Today I added somewhere between 600-700 words to the new Spider-thief story. Still slower than I would like, but words are words. (And I've learned in the past that as long as I'm getting some new words with every writing session it's better not to worry so much about the quantity because it will even out. Eventually.)
The words from today finished up the final scene of the story, and continued to fill in the middle with my MC putting herself in danger in order to make certain she sees her alcoholic father before disappearing for an indeterminate length of time. Needless to say, stuff is about to hit the fan.
I have always liked writing strong female protagonists. (Though I have also written and sold a few strong male protagonists as well.) But I dislike writing women who are strong/smart/successful only because the men around them are weak/stupid/failures. To me that only reverses the inequalities that are frequently objected to in the male-centric SF/F/H. And, while there is sometimes a place for putting the shoe on the other foot so to speak, I don't find it very satisfying.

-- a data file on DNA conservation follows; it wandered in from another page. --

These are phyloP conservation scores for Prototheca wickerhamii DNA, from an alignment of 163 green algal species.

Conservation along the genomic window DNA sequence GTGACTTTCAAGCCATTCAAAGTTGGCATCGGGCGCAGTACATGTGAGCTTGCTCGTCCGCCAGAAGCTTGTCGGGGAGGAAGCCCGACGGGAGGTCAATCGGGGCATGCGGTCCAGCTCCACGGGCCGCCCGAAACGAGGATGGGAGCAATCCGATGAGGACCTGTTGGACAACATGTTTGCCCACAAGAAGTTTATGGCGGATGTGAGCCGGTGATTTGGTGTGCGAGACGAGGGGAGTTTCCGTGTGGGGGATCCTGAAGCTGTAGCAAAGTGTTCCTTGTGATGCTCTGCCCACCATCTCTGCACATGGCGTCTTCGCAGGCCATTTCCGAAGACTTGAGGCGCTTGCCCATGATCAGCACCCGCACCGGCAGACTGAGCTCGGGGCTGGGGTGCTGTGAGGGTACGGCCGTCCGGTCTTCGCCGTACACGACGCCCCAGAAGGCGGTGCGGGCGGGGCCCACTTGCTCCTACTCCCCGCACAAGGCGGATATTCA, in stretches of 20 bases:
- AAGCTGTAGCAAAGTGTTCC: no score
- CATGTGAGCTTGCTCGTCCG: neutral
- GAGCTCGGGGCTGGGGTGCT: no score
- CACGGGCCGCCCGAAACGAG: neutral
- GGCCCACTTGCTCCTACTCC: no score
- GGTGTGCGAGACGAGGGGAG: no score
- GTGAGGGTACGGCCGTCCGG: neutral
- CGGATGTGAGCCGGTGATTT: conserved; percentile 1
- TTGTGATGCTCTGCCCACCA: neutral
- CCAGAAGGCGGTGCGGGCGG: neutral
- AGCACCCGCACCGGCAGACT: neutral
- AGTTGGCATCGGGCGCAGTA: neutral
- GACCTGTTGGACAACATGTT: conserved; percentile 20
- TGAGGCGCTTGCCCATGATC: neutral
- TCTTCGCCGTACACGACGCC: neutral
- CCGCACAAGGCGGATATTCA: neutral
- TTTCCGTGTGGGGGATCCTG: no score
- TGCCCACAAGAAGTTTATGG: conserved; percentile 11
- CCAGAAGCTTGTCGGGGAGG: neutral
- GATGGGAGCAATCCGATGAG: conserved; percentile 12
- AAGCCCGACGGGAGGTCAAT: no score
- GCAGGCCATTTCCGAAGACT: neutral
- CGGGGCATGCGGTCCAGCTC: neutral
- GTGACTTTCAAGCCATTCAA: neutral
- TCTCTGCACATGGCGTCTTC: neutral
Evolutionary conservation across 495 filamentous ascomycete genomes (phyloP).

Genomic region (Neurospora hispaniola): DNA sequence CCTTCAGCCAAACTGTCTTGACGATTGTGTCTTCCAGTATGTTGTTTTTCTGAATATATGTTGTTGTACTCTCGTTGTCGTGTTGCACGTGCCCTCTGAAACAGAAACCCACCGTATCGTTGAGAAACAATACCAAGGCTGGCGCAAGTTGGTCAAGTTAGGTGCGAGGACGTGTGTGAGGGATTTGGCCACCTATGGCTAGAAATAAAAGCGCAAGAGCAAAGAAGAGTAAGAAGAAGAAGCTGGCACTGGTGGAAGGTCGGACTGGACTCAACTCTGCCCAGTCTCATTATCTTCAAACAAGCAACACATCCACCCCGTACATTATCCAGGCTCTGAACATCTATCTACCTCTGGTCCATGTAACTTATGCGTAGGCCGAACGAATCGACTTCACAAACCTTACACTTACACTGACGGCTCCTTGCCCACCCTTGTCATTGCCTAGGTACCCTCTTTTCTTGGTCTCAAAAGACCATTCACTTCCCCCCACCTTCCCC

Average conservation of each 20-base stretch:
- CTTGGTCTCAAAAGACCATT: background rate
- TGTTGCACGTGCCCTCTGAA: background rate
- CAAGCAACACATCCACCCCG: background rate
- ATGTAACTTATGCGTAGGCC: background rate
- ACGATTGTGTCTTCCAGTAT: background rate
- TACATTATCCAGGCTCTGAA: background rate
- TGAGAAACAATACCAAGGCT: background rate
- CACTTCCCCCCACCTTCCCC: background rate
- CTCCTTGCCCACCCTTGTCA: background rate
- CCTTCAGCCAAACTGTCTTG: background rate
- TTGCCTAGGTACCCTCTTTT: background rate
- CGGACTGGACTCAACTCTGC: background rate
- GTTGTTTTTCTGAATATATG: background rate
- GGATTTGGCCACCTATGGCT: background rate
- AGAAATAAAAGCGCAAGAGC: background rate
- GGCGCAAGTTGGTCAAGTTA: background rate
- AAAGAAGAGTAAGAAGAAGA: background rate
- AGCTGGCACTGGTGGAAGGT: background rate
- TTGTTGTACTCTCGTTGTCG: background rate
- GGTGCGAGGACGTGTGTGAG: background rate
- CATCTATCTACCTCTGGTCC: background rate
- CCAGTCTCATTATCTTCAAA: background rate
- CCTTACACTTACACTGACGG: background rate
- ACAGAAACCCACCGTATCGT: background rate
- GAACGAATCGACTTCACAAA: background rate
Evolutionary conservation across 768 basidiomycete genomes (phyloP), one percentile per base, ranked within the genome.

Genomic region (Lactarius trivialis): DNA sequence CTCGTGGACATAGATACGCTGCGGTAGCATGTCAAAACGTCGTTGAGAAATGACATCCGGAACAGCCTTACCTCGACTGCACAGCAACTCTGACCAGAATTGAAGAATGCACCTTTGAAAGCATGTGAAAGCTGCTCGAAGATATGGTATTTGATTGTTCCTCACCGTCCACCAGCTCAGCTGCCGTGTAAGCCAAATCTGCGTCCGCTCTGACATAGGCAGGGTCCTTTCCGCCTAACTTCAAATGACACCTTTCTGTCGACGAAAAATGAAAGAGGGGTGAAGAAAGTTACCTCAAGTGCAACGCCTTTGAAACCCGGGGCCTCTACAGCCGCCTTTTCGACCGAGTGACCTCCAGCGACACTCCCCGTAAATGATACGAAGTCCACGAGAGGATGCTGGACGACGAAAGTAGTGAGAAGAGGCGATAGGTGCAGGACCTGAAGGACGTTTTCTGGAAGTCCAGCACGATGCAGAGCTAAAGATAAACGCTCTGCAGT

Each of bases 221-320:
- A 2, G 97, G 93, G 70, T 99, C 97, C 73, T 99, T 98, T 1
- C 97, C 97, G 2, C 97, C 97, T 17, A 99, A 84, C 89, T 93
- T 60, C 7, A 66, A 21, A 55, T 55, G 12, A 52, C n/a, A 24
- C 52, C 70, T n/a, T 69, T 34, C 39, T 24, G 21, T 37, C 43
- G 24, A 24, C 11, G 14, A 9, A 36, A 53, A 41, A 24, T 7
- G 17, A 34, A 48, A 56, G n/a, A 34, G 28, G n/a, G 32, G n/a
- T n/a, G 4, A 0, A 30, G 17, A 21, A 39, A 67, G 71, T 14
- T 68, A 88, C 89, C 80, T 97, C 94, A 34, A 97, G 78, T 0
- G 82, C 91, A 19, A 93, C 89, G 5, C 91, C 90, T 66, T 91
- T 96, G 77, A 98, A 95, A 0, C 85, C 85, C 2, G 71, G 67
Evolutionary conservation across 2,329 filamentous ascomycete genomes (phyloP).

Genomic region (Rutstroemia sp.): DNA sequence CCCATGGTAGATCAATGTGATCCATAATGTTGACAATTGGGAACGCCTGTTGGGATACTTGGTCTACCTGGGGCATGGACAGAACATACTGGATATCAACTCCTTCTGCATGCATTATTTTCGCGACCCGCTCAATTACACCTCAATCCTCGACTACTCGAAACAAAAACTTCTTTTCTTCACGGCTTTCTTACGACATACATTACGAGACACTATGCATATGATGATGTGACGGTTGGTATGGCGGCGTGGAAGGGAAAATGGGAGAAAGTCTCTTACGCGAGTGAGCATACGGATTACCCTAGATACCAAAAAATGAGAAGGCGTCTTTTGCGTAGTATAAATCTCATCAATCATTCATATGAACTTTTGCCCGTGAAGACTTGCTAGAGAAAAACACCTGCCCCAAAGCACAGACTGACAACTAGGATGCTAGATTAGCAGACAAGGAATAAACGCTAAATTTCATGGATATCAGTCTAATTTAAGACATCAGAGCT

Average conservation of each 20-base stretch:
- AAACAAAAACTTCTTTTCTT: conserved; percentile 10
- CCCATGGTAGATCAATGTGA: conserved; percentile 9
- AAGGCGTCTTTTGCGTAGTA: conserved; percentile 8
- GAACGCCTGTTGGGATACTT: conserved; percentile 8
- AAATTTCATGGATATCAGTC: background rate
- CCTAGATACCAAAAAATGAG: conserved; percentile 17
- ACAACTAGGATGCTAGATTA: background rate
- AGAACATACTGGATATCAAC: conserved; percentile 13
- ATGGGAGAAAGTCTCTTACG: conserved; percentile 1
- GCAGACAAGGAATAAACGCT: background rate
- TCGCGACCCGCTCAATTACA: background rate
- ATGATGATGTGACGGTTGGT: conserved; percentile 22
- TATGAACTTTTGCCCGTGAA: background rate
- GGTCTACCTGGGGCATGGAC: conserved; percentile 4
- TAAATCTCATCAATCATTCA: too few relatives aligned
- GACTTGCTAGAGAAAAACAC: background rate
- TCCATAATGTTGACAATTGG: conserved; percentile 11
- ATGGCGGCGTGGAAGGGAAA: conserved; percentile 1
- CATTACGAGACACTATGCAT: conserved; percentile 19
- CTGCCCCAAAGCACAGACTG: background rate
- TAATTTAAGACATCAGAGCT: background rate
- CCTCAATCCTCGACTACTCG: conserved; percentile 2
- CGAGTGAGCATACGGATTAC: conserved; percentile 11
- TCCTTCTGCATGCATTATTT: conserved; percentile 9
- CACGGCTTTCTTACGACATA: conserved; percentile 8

I like all my characters to be interesting and that means all of them have to have something to contribute. (And I should point out that I have no trouble reversing tropes, as evidenced in BRASS STARS.) It is never interesting to have a character (of any gender) seem smart/strong/successful only by comparison to the other characters. The challenge, of course, is in finding a balance between characters so that they complement each other.
Then again, that's part of the fun.